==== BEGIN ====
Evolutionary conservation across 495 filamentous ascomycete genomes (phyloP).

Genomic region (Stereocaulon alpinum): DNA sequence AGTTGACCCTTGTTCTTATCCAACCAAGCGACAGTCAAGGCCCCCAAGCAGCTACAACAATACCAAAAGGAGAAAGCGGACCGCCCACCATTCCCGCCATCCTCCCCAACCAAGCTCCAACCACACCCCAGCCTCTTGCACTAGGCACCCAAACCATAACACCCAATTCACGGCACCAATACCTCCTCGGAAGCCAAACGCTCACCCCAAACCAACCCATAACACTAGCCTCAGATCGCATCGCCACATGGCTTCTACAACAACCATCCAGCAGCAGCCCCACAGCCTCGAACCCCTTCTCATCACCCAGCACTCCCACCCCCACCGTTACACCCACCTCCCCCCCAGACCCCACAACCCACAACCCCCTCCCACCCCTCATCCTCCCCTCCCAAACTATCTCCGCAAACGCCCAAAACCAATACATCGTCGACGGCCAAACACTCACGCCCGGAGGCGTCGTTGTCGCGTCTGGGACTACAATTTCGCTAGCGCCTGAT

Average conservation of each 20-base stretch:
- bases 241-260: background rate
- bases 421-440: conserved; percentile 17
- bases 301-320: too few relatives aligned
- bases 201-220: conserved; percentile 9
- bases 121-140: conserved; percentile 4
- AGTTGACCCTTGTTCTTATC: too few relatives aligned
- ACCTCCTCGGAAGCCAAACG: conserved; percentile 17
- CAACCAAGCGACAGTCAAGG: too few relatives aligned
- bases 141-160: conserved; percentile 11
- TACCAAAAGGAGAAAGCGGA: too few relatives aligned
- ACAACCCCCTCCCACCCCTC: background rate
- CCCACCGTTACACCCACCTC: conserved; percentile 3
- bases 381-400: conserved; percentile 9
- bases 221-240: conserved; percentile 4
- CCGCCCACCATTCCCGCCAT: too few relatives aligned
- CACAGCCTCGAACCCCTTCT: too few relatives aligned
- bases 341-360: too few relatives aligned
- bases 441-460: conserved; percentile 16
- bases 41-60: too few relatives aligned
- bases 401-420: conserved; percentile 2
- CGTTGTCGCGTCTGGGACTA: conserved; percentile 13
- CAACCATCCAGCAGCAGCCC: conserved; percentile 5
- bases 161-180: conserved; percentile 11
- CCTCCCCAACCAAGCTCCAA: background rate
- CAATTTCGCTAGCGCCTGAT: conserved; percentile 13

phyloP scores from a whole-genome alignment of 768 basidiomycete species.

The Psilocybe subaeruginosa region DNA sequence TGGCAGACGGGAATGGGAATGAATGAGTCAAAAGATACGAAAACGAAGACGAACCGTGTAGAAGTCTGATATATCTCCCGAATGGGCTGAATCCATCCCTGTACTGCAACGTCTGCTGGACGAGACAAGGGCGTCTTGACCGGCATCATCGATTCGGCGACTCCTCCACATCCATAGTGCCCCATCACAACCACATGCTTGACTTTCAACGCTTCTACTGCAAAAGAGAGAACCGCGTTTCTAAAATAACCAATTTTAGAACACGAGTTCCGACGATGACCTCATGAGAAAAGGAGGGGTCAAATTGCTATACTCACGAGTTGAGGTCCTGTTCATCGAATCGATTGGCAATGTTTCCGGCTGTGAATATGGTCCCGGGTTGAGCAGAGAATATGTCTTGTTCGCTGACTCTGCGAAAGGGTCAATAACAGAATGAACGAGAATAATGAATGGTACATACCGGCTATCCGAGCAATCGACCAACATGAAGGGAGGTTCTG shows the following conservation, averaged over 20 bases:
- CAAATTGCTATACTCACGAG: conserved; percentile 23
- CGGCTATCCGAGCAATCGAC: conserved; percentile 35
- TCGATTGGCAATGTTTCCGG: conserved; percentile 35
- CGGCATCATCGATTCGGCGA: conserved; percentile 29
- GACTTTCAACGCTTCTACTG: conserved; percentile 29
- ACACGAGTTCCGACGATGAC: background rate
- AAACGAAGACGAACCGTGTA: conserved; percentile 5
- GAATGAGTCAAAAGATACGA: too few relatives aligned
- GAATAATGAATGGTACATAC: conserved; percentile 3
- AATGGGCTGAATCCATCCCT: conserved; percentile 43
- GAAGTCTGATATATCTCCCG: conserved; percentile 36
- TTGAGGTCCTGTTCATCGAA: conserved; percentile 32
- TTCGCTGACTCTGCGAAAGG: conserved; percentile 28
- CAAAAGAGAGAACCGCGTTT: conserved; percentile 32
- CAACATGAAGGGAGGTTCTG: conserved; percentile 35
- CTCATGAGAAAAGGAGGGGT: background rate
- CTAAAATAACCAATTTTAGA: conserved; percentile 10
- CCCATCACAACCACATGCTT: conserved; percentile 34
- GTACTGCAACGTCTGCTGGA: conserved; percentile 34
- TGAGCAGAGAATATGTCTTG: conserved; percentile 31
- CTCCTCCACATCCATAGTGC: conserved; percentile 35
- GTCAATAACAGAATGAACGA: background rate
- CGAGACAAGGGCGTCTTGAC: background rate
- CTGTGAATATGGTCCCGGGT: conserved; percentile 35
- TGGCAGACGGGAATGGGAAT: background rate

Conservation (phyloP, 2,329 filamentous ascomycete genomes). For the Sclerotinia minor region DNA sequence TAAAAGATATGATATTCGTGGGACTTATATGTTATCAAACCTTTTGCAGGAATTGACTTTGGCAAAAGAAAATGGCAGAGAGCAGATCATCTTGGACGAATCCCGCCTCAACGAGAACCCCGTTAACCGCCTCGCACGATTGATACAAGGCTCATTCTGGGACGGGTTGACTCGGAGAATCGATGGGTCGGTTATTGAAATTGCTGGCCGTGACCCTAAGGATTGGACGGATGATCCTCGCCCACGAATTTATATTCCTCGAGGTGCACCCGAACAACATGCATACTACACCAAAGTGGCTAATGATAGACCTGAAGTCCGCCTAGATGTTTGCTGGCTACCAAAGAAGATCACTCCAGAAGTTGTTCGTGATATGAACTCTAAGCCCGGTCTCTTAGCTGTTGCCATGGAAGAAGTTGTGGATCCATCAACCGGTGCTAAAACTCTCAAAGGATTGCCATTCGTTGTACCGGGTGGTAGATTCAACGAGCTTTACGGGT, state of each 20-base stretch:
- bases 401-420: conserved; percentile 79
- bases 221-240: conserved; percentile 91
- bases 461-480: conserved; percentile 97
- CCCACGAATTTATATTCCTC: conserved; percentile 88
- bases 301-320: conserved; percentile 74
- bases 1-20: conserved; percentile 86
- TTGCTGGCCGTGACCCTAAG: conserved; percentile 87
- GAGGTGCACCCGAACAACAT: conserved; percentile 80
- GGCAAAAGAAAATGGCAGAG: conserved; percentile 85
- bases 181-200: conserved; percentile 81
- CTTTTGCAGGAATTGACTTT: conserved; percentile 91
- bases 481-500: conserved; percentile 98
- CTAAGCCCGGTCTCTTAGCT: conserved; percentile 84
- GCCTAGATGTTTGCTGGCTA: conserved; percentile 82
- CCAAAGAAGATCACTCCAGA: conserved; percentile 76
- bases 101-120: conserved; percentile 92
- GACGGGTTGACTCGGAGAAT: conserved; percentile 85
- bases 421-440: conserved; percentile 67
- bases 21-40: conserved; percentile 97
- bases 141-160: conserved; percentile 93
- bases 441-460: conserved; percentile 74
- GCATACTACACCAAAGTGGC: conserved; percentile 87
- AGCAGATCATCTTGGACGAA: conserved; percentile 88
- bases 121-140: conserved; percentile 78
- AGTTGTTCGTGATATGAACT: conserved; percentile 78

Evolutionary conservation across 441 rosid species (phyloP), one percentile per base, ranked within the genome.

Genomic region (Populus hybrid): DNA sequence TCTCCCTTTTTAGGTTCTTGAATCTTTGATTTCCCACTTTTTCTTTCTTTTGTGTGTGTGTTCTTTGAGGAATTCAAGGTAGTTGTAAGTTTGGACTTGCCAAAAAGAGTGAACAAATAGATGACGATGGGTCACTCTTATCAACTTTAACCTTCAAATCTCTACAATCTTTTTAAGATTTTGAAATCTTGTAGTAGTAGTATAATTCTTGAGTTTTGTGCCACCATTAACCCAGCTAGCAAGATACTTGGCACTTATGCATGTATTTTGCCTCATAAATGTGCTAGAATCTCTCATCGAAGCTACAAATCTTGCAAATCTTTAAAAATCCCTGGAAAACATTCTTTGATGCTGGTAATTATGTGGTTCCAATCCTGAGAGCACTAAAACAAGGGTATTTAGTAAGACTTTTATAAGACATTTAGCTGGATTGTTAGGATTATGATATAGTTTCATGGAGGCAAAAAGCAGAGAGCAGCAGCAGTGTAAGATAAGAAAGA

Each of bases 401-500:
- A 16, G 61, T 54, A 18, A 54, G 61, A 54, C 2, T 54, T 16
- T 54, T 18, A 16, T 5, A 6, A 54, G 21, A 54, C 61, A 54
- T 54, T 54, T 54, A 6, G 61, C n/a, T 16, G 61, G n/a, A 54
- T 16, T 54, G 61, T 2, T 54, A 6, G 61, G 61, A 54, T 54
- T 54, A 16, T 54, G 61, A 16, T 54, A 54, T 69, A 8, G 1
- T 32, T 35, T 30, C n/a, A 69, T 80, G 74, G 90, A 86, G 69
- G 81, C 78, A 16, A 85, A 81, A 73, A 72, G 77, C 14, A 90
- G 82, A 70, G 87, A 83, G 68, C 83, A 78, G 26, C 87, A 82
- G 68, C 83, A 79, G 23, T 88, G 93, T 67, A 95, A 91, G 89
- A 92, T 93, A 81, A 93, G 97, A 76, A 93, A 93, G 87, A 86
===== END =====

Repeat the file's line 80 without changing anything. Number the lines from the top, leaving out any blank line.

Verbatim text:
- bases 121-140: conserved; percentile 78